Ringing in the New Year with a New House in Houston
Financial Check-Up in Houston
First, get your finances in order. Unless you are paying cash for a residence, you will require a mortgage. While mortgage lending rules have slackened some recently, you will still want to have all your money matters straightened out and tidy before you discuss anything with a loan officer (even a virtual one). Request a copy of your credit report to ensure you haven't been a victim of identity theft, and double check that all your bills have been paid on time. If you see something that doesn't appear correct, contact the credit reporting agency to report wrong information.
It is definitely a good idea to get pre-approved for a mortgage. In some parts of the country the real estate market never slows down, and you want to be ready to make an offer on a house when you discover it. Anymore, a large number of sellers won’t even consider an offer without a pre-approval from a lender. Don't mix up a pre-approval and a pre-qualification; the pre-approval reflects that your credit and income are already okay--sometimes already underwritten--with the lender, you just need to find a residence. A pre-qualification says that they pulled your credit report and if all other factors check out then they will consider a loan.
You want it all in a new house—outstanding schools, outdoor kitchen, open floor plan, mature landscaping, privacy, fabulous neighbors, and low real estate taxes. Chances are you are going to need to make some adjustments somewhere, so go ahead and assemble your wants list and your needs list, and look at where the two intersect. Regardless of your budget you're not going to find every last thing that you want, so pay closest attention to on your needs. If you need to be in a specific school district, or you need to be within a radius of the airport, or you have five kids and need as many bedrooms, those non-negotiables should be at the top of your list. House-hunting is the ultimate Goldilocks experience, so don't even bother with houses that are too big or small, too far off the beaten track, or out of your price range.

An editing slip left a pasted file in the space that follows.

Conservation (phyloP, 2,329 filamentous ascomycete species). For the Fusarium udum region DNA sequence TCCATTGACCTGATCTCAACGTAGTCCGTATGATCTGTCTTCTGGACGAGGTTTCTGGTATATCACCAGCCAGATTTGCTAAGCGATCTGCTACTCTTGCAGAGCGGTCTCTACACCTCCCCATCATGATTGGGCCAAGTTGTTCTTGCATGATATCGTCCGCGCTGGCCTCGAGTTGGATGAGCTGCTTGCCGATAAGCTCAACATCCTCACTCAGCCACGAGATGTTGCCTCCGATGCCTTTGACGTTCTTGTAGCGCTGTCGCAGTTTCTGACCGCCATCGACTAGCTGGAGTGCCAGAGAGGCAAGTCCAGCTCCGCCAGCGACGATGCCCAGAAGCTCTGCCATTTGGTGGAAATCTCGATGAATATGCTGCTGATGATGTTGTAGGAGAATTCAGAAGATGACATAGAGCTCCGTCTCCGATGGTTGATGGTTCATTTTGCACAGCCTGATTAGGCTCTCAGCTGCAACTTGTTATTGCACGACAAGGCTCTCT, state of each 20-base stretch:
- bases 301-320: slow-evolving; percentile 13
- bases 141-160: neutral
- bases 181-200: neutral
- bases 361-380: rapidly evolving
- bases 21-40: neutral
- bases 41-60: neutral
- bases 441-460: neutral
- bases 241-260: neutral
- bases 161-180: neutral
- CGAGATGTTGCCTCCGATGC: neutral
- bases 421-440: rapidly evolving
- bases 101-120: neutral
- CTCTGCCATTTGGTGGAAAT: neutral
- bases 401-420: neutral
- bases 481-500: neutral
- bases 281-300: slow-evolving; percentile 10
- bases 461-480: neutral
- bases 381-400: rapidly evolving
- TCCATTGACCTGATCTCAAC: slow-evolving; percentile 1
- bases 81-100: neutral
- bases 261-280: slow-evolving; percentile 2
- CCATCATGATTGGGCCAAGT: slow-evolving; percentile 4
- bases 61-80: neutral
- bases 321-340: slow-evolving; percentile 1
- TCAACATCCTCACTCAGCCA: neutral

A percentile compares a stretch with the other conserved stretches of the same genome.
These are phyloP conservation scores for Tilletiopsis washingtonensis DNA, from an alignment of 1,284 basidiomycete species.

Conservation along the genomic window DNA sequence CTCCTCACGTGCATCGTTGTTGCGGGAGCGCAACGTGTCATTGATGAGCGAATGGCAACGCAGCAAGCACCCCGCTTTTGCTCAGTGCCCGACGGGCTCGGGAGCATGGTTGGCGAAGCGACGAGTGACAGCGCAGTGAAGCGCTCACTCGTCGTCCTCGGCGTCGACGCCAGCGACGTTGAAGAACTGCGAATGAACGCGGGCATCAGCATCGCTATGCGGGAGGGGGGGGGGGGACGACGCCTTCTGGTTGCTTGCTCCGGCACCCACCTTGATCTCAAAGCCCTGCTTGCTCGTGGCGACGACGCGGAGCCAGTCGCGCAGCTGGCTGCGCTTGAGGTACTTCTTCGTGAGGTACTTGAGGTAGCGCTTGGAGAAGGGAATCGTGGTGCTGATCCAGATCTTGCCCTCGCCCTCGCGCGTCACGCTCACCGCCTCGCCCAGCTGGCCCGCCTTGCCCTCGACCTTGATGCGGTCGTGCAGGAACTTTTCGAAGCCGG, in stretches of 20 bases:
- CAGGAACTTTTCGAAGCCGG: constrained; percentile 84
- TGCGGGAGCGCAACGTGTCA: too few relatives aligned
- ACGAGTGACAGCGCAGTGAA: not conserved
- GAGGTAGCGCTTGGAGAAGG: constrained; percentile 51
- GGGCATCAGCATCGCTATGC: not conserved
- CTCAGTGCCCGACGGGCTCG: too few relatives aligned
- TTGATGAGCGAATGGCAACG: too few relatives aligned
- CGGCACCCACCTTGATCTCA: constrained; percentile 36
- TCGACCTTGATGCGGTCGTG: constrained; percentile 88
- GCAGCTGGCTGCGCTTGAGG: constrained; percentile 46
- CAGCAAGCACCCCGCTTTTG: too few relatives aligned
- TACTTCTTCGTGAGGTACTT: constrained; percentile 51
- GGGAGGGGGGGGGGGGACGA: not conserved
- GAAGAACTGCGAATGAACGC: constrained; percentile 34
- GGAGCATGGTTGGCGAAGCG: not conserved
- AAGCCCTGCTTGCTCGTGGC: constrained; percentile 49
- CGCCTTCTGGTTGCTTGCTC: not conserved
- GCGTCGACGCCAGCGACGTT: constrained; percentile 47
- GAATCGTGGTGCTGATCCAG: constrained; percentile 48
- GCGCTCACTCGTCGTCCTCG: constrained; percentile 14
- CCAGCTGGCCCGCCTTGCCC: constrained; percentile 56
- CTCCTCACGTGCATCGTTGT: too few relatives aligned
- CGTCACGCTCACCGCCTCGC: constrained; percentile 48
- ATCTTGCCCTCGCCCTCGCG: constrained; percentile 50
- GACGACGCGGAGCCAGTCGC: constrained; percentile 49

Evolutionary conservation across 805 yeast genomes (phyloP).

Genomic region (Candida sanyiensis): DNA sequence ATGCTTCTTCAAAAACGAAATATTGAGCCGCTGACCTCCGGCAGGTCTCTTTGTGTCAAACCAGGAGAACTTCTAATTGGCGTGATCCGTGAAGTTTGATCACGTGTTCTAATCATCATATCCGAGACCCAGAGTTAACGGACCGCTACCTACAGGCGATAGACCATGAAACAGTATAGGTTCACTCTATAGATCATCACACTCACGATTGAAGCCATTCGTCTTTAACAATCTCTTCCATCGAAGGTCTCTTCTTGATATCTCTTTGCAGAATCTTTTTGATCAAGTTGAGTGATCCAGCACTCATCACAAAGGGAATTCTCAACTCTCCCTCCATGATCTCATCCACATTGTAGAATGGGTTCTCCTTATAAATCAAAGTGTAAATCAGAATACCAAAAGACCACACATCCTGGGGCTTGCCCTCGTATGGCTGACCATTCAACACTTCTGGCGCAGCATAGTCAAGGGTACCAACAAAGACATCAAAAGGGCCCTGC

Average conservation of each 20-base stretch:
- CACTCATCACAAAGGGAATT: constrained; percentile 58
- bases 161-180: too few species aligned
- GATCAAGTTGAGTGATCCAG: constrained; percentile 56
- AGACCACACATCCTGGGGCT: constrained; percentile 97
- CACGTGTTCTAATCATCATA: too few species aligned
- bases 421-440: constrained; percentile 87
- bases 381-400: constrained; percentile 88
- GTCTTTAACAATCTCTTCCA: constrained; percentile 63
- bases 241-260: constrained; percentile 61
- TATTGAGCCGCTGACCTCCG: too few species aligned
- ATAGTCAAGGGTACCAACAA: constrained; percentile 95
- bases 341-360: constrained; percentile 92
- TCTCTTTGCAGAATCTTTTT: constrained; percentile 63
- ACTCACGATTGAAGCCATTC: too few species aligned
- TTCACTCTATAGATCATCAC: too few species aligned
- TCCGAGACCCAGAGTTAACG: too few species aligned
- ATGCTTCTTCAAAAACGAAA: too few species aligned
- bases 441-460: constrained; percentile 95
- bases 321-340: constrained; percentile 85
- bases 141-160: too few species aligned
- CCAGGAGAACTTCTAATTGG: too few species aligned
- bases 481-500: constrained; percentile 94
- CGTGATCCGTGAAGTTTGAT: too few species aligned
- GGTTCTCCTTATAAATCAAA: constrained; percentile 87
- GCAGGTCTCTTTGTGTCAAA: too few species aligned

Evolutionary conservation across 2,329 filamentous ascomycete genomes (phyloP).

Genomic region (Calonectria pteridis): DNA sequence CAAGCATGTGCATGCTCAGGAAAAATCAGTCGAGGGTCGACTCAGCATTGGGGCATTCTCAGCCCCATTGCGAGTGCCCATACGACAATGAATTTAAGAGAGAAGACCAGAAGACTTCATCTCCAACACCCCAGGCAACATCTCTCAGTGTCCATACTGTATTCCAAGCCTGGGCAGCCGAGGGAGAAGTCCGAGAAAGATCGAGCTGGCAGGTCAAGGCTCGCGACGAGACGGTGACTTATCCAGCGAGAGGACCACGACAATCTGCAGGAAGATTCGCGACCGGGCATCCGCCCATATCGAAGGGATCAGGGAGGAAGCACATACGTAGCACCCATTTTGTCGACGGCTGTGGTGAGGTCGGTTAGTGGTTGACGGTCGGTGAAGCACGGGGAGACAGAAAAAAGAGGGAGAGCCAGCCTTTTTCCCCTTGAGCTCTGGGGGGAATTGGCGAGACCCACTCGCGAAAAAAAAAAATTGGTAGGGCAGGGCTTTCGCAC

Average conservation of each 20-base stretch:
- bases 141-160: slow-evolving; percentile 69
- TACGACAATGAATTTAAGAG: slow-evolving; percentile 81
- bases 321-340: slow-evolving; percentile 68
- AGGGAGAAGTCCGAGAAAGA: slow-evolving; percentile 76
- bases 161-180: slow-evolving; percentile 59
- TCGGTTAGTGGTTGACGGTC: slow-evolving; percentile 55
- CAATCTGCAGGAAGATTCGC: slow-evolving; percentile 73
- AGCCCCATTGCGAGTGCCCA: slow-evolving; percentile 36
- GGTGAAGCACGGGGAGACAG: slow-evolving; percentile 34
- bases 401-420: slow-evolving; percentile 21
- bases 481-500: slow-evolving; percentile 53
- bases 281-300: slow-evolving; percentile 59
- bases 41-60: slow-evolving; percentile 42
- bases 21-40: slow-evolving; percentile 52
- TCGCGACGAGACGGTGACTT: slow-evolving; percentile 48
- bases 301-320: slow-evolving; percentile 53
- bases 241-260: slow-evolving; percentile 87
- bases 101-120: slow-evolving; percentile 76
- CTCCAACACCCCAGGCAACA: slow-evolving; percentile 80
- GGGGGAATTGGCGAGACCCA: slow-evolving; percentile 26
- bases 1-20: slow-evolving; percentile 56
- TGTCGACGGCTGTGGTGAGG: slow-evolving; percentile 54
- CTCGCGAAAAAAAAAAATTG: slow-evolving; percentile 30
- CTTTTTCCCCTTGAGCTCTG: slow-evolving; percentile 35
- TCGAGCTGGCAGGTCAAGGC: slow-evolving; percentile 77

It should go without saying, but needs to be said anyway, that your family should be on the same page with the needs and the wants. If you want a swimming pool in the yard and your spouse would be happy with a high-rise, work out those specifics before your realtor turns into a marriage counselor.
A Great Real Estate Agent in Houston
A great real estate agent is not the one who is a "million-dollar producer" (this might mean she sold ten houses in ten years) or whose ads are all over billboards. A great realtor is the one that you feel like you can develop a good working relationship with--after all, you are going to be spending a lot of time together, and she will be helping you through a large financial transaction. Look for someone who's easy to talk to, that you can trust, and who really listens to what you're saying--if your limit is $350,000, she should respect that.
Your responsibility when you're interviewing realtors is to be upfront about your budget and your expectations. If you've been pre-approved for $600,000, do not squander your time or your realtor's looking at houses in the $700,000s. If you are relocating and have one weekend to house hunt, make arrangements so that your realtor has blocked out the weekend just for you.
The internet makes house hunting so easy, you may find yourself falling in love and submitting an offer sight unseen. In that case, ask Santa to put some boxes under the tree.